"The defendants' motion to stay pending appeal is hereby denied for the same reasons given in this court's June 22, 2010, order granting the plaintiffs' motion for preliminary injunction," Feldman wrote in today's ruling. Feldman said in the earlier decision that the ban was too broad and would cause "irreparable harm" to offshore oil-service companies.
In an article titled Judges' hands tied by oil industry interests, Carol J. Williams reports for the LA Times,
Recusals in oil industry cases have become so common among the judges that the U.S. 5th Circuit Court of Appeals last month left in limbo a landmark case brought by Hurricane Katrina victims because the court couldn't muster a quorum to review it. Eight of the circuit's 17 judges stepped down because of financial interests in the oil, gas and chemical companies being sued for alleged culpability in global warming.
The 5th Circuit, encompassing Texas, Louisiana and Mississippi, would be the venue for the Obama administration's expected appeal of Tuesday's ruling by U.S. District Judge Martin L.C. Feldman of Louisiana that struck down the government's six-month moratorium on deep-water drilling.
Feldman recently filed a financial disclosure statement for 2009, but it won't be available to the public until the judge has a chance to request redactions, said Richard Carelli, spokesman for the Administrative Office of the U.S. Courts.
Judges are required by federal law to step down from cases in which they own even one share of stock in a company that is party to a case before them. None of Feldman's 2008 holdings are known to include the oil service support companies that sought to quash the government moratorium.
"As the gulf spill litigation moves forward, though, both federal district judges and those on the 5th Circuit appeals court will be called upon to decide whether their financial interests might cast doubts on their impartiality, legal analysts say," the paper notes.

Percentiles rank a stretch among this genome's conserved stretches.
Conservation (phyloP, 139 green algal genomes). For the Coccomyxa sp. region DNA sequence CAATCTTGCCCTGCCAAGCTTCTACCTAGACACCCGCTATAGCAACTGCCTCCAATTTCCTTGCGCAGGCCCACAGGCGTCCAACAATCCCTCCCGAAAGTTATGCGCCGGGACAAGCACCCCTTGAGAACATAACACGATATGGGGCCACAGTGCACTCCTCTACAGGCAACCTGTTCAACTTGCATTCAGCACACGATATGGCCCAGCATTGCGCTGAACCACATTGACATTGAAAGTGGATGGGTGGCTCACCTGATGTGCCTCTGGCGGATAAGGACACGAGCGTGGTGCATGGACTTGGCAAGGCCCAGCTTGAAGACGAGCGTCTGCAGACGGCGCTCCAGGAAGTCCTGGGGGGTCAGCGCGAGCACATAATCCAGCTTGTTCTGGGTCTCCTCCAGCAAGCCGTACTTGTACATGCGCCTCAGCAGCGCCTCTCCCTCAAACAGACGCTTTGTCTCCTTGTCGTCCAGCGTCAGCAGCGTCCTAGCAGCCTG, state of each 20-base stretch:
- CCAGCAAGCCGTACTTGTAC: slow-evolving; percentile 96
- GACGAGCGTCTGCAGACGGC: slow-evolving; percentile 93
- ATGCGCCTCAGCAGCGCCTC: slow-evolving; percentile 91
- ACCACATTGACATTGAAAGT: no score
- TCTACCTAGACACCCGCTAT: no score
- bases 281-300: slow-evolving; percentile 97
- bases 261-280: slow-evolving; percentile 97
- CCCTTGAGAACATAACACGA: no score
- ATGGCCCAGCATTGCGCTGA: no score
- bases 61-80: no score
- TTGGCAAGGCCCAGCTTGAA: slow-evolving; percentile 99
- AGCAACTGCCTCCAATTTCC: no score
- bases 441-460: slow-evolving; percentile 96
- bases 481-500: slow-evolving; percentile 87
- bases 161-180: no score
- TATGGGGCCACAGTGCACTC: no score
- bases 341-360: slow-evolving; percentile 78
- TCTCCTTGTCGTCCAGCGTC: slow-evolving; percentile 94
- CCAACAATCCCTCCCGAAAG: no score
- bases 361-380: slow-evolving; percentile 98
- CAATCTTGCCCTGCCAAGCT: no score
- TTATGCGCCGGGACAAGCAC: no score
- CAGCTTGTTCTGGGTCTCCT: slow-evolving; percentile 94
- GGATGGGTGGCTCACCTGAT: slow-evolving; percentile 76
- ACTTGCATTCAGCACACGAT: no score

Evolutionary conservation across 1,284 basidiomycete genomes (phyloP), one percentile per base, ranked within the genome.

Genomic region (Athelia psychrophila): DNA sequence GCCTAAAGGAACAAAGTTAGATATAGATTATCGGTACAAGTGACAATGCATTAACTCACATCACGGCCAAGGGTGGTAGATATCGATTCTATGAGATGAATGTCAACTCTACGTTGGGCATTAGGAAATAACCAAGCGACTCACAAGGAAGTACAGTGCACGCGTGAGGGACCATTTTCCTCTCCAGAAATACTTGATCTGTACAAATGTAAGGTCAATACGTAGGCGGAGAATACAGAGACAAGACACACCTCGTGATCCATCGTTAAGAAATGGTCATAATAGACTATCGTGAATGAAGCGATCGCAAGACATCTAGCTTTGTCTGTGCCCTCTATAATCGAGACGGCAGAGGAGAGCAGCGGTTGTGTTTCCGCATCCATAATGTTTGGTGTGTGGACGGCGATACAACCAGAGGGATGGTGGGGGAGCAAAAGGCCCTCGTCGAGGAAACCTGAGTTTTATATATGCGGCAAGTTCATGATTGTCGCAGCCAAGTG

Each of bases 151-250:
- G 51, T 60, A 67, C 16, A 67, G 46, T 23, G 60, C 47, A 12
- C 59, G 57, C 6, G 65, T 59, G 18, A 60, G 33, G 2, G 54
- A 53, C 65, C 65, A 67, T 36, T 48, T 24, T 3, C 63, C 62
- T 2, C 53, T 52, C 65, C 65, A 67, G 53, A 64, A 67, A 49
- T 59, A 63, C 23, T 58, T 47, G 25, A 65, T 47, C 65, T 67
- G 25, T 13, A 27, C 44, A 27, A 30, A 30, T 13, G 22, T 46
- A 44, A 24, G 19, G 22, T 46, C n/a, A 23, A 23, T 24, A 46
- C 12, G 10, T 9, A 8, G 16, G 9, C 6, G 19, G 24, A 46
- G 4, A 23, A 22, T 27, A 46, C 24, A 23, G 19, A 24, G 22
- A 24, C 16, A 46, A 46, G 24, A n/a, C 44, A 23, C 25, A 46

Original article follows:
"The federal judge who overturned Barack Obama's offshore drilling moratorium appears to own stock in numerous companies involved in the offshore oil industry—including Transocean, which leased the Deepwater Horizon drilling rig to BP prior to its April 20 explosion in the Gulf of Mexico—according to 2008 financial disclosure reports," Yahoo News reports.
According to Feldman's 2008 financial disclosure form, posted online by Judicial Watch [pdf], the judge owned stock in Transocean, as well as five other companies that are either directly or indirectly involved in the offshore drilling business.
It's not surprising that Feldman, who is a judge for the Eastern District of Louisiana, has invested in the offshore drilling business—an AP investigation found earlier this month that more than half the federal judges in the districts affected by the BP spill have financial ties to the oil and gas industry.
The report discloses that in 2008, Judge Feldman held less than $15,000 worth of stock in Transocean, as well as similar amounts—federal rules only require that judges report a range of values—in Hercules Offshore, ATP Oil and Gas, and Parker Drilling. All of those companies offer contract offshore drilling services and operate offshore rigs in the Gulf of Mexico. Judge Feldman also owned between $15,000 and $50,000 in notes offered by Ocean Energy, Inc., a company that offers "concept design and manufacturing design of submersible drilling rigs," according to its web site. None of the companies were direct parties to the lawsuit seeking to overturn the ban.